BASEL, Switzerland — Daniel l. Vasella, the chief executive of the Swiss pharmaceutical company Novartis, was standing at the center of his imposing new corporate campus this fall, describing the lengths he went to in order to realize his architectural vision. “I made them move the border crossing,” he said pointing toward France just across the Rhine. “It interfered with our plans. I put 100,000,000 Swiss francs on the table and said: ‘Move it over there. Tear down these silos and cranes.’ “
Such grandiosity may bring to mind Louis XIV, whose own architectural creations, from Versailles to his summer residence at Marly, were expressions of seemingly unlimited personal power. But Vasella’s agenda could be considered even more sweeping. A fit, youthful-looking 56-year-old, he has made Novartis into one of the most innovative and ferociously aggressive drug makers in the world.
And the campus can be read as part of its carefully tailored image. In eight years Vasella is halfway through completing a plan to transform a dilapidated chemical complex into one of the most ambitious undertakings in a decade — one known for its architectural one-upmanship. He has built 10 research and office buildings and has plans to complete up to seven more. Mimicking a formula that has become the norm for big-money development in cities as disparate as Las Vegas and Abu Dhabi, he has hired an army of world-renowned architects — from Frank Gehry to Rafael Moneo to Alvaro Siza and the team of Kazuyo Sejima and Ryue Nishizawa — to design the individual buildings.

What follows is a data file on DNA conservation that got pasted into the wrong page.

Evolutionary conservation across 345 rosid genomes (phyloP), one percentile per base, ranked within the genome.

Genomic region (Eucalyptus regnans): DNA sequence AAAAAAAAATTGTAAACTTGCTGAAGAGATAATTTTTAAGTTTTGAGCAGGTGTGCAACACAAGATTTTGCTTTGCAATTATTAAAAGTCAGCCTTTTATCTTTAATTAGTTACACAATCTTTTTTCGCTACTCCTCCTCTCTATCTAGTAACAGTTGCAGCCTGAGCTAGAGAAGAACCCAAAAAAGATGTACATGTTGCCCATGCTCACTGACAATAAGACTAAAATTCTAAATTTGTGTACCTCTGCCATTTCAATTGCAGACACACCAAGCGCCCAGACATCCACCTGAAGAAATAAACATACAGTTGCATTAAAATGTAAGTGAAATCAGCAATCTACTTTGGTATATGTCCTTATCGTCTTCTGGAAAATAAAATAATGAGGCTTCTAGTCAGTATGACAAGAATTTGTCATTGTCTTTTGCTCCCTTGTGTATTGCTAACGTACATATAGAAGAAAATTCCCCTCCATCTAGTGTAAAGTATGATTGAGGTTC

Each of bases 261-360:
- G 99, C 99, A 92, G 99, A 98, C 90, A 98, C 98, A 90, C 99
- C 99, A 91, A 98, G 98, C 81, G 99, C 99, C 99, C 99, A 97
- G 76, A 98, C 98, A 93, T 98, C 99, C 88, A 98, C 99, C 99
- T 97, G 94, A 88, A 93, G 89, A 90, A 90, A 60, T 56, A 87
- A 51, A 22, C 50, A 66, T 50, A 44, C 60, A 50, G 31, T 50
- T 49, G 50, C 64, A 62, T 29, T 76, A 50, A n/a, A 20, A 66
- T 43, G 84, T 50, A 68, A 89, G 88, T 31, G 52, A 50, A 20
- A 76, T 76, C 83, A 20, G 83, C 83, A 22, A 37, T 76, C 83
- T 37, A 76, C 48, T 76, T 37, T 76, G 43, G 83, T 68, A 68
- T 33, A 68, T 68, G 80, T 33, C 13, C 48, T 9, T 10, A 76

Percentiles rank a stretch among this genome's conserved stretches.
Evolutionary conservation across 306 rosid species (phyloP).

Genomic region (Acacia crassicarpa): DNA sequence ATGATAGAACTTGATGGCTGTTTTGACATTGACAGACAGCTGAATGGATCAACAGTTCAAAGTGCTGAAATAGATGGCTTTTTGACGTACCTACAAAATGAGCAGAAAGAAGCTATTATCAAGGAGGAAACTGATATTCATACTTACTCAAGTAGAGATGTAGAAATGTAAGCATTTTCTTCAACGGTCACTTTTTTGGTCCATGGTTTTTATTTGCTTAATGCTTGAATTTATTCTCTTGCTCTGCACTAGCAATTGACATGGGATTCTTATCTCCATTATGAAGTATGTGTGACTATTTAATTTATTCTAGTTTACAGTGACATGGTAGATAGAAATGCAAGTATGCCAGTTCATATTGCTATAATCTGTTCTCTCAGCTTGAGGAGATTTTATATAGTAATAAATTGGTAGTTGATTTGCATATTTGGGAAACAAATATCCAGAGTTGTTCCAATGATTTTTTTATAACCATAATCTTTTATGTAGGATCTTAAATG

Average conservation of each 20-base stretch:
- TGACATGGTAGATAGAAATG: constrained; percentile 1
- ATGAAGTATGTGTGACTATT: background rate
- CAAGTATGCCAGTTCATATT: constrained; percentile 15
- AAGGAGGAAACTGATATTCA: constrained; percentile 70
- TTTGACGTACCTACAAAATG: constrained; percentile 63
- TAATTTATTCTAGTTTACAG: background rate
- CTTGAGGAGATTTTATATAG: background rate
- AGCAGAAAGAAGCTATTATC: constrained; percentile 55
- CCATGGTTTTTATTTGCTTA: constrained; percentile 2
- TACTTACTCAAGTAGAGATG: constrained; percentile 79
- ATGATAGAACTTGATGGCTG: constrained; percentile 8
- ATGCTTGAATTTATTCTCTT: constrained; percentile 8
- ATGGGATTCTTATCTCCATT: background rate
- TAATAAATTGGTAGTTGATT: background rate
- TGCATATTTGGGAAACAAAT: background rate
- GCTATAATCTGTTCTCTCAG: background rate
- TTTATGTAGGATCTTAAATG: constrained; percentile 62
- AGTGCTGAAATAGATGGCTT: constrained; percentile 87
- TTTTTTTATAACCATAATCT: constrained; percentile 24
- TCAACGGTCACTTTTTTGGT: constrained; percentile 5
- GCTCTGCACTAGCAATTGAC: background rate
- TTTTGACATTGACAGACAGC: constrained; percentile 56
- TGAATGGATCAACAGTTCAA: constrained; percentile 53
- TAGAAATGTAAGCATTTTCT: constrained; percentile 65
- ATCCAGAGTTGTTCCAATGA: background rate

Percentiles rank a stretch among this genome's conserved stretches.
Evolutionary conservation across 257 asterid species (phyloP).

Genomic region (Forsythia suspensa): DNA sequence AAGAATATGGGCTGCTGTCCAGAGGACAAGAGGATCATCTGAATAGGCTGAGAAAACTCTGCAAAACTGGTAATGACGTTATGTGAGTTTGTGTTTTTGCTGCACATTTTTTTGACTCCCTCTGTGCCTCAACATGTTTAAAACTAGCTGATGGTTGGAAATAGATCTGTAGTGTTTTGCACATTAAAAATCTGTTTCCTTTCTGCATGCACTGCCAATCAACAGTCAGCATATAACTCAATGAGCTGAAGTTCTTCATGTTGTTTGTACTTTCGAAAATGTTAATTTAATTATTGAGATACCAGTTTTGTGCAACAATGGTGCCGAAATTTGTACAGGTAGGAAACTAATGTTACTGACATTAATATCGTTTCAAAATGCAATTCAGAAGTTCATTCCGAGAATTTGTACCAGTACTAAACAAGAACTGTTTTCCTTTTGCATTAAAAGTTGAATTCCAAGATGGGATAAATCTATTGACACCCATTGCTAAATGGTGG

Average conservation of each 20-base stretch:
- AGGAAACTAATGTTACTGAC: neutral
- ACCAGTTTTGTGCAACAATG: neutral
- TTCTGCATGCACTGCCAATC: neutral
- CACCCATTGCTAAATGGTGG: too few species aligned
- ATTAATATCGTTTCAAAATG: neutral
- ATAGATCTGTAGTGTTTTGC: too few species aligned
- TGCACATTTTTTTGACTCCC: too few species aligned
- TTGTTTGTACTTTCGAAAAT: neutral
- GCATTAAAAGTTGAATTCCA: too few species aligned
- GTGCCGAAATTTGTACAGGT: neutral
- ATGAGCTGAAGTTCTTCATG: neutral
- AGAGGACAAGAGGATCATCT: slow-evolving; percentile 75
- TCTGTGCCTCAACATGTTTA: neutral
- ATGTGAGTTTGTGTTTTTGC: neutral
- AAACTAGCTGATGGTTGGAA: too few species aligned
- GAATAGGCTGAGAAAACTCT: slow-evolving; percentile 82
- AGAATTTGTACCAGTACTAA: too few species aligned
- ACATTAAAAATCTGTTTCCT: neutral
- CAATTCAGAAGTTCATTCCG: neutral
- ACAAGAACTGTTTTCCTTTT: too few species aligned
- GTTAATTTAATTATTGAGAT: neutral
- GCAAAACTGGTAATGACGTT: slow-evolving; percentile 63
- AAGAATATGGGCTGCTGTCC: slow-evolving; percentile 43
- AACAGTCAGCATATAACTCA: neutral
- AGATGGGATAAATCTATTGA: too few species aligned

The procession of architectural treasures is laid out like jewels in a display case. And Vasella has effectively placed it behind a velvet rope by severely restricting access to the campus. The site is sealed off from the city, and he has refused to allow outsiders to photograph it until now. “We can’t say that people cannot write about it,” Vasella said, “but we didn’t make it easy. The problem is that if you talk too much before you are able to show something, you create more resistance to it.”
But despite the Who’s Who of architects that Vasella’s campus now boasts, he wants it to be about more than pretty spaces or corporate branding. From the very beginning he saw the design as a way to reorganize the entire social fabric of his company and foster better communication between those who develop and market his drugs. Office floors would be laid out to prompt cross-disciplinary interaction; parks and courtyards, decorated with artworks, would be conceived as places of private contemplation. Every square centimeter, in essence, would be designed to encourage the flow of ideas.